Though not directly tested here, whether pleopod flows can function in stabilization mechanisms in H. americanus also merits further study. The relatively low pressure under the abdomen that draws fluid toward the pleopods might also help lobsters withstand strong benthic currents and surge (Ayers, 2004). Several species of crayfish have been shown to adopt body postures that would result in downward-directed stabilizing forces when faced with fast oncoming currents (Maude and Williams, 1983). Vigorous pleopod beating often accompanied this posture shift, but the maximum current speed that the crayfish could tolerate appeared to be unaffected by surgical removal of the pleopods (Maude and Williams, 1983); however, the slender shape of crayfish pleopods (Copp and Hodes, 2001) may limit their ability to generate flows of comparable velocity to those now reported for the wider, paddle-shaped pleopods on H. americanus.
The presence of multiple paddles and their metachronal kinematics appear to have advantageous mechanical consequences for the American lobster's pleopod system. Each pleopod pair has ample opportunity to maximize its own thrust production as a single unit, but can also exploit synergistic effects by interacting with its neighbours. The flow visualizations from the present study reinforce previous assertions that a metachronal system is more effective at creating propulsive currents than a single paddle (Barlow et al., 1993; Sleigh and Barlow, 1980). The unsteady motion of the pleopods produces a continuous, elongated jet wake. We report here that the magnitude of pleopod jet thrust is comparable to that generated by other proficient animal swimmers, and suggest, in accordance with other researchers's assertions, that the pleopods can produce forces large enough to contribute to locomotion. In the American lobster, the pleopods probably perform a secondary role in locomotion by contributing to a jet-assisted walking mechanism.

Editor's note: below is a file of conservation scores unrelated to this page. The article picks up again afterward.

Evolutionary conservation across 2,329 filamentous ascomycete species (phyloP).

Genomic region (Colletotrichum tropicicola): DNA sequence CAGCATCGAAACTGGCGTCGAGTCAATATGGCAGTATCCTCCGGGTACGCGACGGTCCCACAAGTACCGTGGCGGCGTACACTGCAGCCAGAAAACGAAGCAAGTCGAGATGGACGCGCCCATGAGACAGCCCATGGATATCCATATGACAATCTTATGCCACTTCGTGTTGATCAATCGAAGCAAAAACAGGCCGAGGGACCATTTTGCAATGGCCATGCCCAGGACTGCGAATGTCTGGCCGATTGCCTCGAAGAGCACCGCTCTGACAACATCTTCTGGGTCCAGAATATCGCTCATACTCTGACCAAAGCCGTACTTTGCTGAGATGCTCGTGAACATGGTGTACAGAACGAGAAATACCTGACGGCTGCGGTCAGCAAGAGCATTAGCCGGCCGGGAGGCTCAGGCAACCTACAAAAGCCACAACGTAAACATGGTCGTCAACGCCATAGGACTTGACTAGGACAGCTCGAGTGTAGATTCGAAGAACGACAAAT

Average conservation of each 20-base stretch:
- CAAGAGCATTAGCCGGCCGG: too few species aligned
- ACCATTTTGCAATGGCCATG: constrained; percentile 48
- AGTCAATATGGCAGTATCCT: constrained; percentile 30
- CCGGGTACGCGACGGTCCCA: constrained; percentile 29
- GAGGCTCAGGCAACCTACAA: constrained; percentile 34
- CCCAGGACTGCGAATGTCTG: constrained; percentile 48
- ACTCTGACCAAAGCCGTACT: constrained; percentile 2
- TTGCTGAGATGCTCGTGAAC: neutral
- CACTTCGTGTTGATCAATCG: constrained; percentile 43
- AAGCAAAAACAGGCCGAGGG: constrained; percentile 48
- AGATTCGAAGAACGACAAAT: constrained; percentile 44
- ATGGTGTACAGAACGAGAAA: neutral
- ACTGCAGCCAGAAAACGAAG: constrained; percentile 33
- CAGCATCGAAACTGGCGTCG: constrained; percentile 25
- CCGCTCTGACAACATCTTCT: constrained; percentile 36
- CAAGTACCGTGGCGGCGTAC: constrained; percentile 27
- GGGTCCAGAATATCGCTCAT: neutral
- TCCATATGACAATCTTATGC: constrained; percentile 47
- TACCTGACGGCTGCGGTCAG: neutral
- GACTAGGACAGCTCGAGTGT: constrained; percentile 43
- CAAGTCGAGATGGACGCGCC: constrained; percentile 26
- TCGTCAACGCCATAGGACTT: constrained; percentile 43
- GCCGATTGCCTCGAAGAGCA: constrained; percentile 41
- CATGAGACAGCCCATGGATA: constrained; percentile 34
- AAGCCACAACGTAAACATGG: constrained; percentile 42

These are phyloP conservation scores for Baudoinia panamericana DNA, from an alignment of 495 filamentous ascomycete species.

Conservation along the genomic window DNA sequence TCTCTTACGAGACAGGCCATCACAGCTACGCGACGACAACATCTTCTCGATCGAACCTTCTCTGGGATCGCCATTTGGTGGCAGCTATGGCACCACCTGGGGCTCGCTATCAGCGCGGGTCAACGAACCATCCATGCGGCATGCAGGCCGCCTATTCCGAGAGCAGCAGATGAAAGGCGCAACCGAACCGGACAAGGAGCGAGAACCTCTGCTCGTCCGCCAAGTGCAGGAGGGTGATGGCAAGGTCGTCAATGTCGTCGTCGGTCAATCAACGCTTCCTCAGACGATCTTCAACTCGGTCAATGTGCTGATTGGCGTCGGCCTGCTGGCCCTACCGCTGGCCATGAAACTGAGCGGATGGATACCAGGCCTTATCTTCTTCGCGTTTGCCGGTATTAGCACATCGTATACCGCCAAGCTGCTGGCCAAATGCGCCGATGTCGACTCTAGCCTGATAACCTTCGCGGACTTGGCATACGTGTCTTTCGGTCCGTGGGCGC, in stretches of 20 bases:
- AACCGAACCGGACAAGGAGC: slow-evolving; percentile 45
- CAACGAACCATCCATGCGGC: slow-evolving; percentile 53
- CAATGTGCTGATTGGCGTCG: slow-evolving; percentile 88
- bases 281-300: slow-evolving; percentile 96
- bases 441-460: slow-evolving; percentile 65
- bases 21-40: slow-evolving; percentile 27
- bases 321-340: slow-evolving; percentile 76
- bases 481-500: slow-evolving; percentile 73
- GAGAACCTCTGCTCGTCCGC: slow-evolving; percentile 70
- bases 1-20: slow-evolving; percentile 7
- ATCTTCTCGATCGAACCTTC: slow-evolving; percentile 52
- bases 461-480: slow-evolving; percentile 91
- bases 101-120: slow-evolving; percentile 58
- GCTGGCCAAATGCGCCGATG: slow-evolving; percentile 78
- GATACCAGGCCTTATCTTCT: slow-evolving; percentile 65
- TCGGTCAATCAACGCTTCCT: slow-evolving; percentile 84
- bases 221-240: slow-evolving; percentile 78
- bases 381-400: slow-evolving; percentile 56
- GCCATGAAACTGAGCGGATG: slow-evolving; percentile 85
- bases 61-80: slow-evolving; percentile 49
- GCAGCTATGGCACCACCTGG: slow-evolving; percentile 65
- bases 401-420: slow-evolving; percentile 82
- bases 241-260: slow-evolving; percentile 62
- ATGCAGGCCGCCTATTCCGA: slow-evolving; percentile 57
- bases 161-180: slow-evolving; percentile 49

LIST OF ABBREVIATIONS
- jet cross-sectional area
- pleopod projected area
- b Fourier series coefficients
- coefficient of drag
- force of drag
- constant defining β as a function of time t in seconds
- Reynolds number
- jet thrust
- jet velocity
- pleopod speed relative to the fluid
- time-varying angle of the pleopod relative to the body's long axis
- angle of the protopod relative to the horizontal
- fluid density
We thank the members of the StFX Biomechanics lab, especially R. Stanley for help with filming live lobsters, and J. Quinn, J. Williams, M. Chadwick, M. Ford, S. Mitchell and W. Quinn for helpful discussions on this work. We are grateful to W. Schnepf and C. Seaboyer for their technical expertise in constructing the lobster robot, and to A.-L. MacDonald and the StFX animal care staff for caring for our live lobsters. Also thanks to E. Tytell for providing us with his MatLab program. We also thank those who read and helped to improve later versions of the manuscript, including N. Danos, G. Lauder, and two anonymous reviewers. This project was funded by an NSERC of Canada Discovery grant to M.E.D. and an NSERC of Canada Master's PGS to J.L.L.